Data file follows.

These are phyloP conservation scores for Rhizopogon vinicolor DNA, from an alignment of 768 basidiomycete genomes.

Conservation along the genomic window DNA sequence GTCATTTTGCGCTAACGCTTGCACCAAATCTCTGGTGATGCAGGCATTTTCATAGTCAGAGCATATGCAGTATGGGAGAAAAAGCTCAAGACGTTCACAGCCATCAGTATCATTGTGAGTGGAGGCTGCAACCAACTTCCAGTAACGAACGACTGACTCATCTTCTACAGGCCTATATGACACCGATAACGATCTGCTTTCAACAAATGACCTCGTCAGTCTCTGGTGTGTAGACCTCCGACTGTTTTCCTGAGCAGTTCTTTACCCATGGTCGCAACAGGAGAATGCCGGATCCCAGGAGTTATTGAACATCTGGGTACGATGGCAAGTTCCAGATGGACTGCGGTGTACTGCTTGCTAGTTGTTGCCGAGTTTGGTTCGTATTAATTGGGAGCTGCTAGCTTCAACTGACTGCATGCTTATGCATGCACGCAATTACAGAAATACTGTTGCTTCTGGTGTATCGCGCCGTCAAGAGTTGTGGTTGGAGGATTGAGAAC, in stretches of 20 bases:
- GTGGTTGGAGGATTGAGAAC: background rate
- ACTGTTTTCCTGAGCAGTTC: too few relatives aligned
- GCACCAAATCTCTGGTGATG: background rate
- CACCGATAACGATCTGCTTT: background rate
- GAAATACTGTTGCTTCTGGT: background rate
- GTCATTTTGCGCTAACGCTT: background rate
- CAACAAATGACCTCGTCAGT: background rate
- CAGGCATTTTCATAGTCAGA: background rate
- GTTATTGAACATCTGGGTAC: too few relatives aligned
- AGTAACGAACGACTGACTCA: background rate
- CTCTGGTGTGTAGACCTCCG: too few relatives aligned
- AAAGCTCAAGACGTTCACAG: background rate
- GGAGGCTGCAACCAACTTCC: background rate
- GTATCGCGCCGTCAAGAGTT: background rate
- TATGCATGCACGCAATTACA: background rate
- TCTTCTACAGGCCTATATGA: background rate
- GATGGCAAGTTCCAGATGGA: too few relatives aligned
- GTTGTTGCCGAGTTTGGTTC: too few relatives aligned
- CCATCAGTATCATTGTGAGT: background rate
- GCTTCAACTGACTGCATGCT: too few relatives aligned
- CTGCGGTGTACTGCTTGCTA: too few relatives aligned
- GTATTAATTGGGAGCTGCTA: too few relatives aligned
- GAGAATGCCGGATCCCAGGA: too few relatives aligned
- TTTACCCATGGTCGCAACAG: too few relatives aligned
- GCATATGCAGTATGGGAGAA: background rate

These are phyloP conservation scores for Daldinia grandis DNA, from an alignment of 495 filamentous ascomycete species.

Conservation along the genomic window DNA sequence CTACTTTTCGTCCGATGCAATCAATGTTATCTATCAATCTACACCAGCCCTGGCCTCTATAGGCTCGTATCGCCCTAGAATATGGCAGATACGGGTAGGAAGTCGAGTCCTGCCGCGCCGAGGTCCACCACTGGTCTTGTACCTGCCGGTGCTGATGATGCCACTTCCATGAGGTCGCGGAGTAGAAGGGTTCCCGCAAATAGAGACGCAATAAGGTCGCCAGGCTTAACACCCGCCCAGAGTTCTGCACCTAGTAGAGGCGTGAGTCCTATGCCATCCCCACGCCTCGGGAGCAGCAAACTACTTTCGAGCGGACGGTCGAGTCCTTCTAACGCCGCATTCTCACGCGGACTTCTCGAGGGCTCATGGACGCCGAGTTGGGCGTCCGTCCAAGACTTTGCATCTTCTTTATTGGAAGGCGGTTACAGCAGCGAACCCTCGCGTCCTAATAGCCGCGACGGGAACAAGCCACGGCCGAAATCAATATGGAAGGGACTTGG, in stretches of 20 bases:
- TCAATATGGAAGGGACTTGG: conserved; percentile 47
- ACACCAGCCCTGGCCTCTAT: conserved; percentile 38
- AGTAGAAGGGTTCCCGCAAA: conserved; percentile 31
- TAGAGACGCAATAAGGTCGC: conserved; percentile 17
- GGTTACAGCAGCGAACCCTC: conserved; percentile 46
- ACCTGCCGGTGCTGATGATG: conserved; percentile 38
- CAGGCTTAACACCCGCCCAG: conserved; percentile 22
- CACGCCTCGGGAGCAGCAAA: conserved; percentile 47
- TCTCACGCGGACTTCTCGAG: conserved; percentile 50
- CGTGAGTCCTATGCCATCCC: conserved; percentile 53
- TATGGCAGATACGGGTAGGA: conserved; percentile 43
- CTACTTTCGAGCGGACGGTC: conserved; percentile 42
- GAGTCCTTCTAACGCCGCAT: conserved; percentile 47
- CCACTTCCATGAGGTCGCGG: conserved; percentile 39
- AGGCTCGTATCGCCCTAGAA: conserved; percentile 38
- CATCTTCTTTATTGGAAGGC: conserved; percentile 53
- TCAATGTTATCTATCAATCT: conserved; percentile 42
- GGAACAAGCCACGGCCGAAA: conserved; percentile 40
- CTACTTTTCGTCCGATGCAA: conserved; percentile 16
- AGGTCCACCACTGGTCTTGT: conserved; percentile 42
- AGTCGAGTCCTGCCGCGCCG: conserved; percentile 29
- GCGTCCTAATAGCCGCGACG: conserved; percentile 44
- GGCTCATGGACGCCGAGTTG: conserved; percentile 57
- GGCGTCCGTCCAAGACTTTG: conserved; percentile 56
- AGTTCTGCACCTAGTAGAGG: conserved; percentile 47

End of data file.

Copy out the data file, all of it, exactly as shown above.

These are phyloP conservation scores for Rhizopogon vinicolor DNA, from an alignment of 768 basidiomycete genomes.

Conservation along the genomic window DNA sequence GTCATTTTGCGCTAACGCTTGCACCAAATCTCTGGTGATGCAGGCATTTTCATAGTCAGAGCATATGCAGTATGGGAGAAAAAGCTCAAGACGTTCACAGCCATCAGTATCATTGTGAGTGGAGGCTGCAACCAACTTCCAGTAACGAACGACTGACTCATCTTCTACAGGCCTATATGACACCGATAACGATCTGCTTTCAACAAATGACCTCGTCAGTCTCTGGTGTGTAGACCTCCGACTGTTTTCCTGAGCAGTTCTTTACCCATGGTCGCAACAGGAGAATGCCGGATCCCAGGAGTTATTGAACATCTGGGTACGATGGCAAGTTCCAGATGGACTGCGGTGTACTGCTTGCTAGTTGTTGCCGAGTTTGGTTCGTATTAATTGGGAGCTGCTAGCTTCAACTGACTGCATGCTTATGCATGCACGCAATTACAGAAATACTGTTGCTTCTGGTGTATCGCGCCGTCAAGAGTTGTGGTTGGAGGATTGAGAAC, in stretches of 20 bases:
- GTGGTTGGAGGATTGAGAAC: background rate
- ACTGTTTTCCTGAGCAGTTC: too few relatives aligned
- GCACCAAATCTCTGGTGATG: background rate
- CACCGATAACGATCTGCTTT: background rate
- GAAATACTGTTGCTTCTGGT: background rate
- GTCATTTTGCGCTAACGCTT: background rate
- CAACAAATGACCTCGTCAGT: background rate
- CAGGCATTTTCATAGTCAGA: background rate
- GTTATTGAACATCTGGGTAC: too few relatives aligned
- AGTAACGAACGACTGACTCA: background rate
- CTCTGGTGTGTAGACCTCCG: too few relatives aligned
- AAAGCTCAAGACGTTCACAG: background rate
- GGAGGCTGCAACCAACTTCC: background rate
- GTATCGCGCCGTCAAGAGTT: background rate
- TATGCATGCACGCAATTACA: background rate
- TCTTCTACAGGCCTATATGA: background rate
- GATGGCAAGTTCCAGATGGA: too few relatives aligned
- GTTGTTGCCGAGTTTGGTTC: too few relatives aligned
- CCATCAGTATCATTGTGAGT: background rate
- GCTTCAACTGACTGCATGCT: too few relatives aligned
- CTGCGGTGTACTGCTTGCTA: too few relatives aligned
- GTATTAATTGGGAGCTGCTA: too few relatives aligned
- GAGAATGCCGGATCCCAGGA: too few relatives aligned
- TTTACCCATGGTCGCAACAG: too few relatives aligned
- GCATATGCAGTATGGGAGAA: background rate

These are phyloP conservation scores for Daldinia grandis DNA, from an alignment of 495 filamentous ascomycete species.

Conservation along the genomic window DNA sequence CTACTTTTCGTCCGATGCAATCAATGTTATCTATCAATCTACACCAGCCCTGGCCTCTATAGGCTCGTATCGCCCTAGAATATGGCAGATACGGGTAGGAAGTCGAGTCCTGCCGCGCCGAGGTCCACCACTGGTCTTGTACCTGCCGGTGCTGATGATGCCACTTCCATGAGGTCGCGGAGTAGAAGGGTTCCCGCAAATAGAGACGCAATAAGGTCGCCAGGCTTAACACCCGCCCAGAGTTCTGCACCTAGTAGAGGCGTGAGTCCTATGCCATCCCCACGCCTCGGGAGCAGCAAACTACTTTCGAGCGGACGGTCGAGTCCTTCTAACGCCGCATTCTCACGCGGACTTCTCGAGGGCTCATGGACGCCGAGTTGGGCGTCCGTCCAAGACTTTGCATCTTCTTTATTGGAAGGCGGTTACAGCAGCGAACCCTCGCGTCCTAATAGCCGCGACGGGAACAAGCCACGGCCGAAATCAATATGGAAGGGACTTGG, in stretches of 20 bases:
- TCAATATGGAAGGGACTTGG: conserved; percentile 47
- ACACCAGCCCTGGCCTCTAT: conserved; percentile 38
- AGTAGAAGGGTTCCCGCAAA: conserved; percentile 31
- TAGAGACGCAATAAGGTCGC: conserved; percentile 17
- GGTTACAGCAGCGAACCCTC: conserved; percentile 46
- ACCTGCCGGTGCTGATGATG: conserved; percentile 38
- CAGGCTTAACACCCGCCCAG: conserved; percentile 22
- CACGCCTCGGGAGCAGCAAA: conserved; percentile 47
- TCTCACGCGGACTTCTCGAG: conserved; percentile 50
- CGTGAGTCCTATGCCATCCC: conserved; percentile 53
- TATGGCAGATACGGGTAGGA: conserved; percentile 43
- CTACTTTCGAGCGGACGGTC: conserved; percentile 42
- GAGTCCTTCTAACGCCGCAT: conserved; percentile 47
- CCACTTCCATGAGGTCGCGG: conserved; percentile 39
- AGGCTCGTATCGCCCTAGAA: conserved; percentile 38
- CATCTTCTTTATTGGAAGGC: conserved; percentile 53
- TCAATGTTATCTATCAATCT: conserved; percentile 42
- GGAACAAGCCACGGCCGAAA: conserved; percentile 40
- CTACTTTTCGTCCGATGCAA: conserved; percentile 16
- AGGTCCACCACTGGTCTTGT: conserved; percentile 42
- AGTCGAGTCCTGCCGCGCCG: conserved; percentile 29
- GCGTCCTAATAGCCGCGACG: conserved; percentile 44
- GGCTCATGGACGCCGAGTTG: conserved; percentile 57
- GGCGTCCGTCCAAGACTTTG: conserved; percentile 56
- AGTTCTGCACCTAGTAGAGG: conserved; percentile 47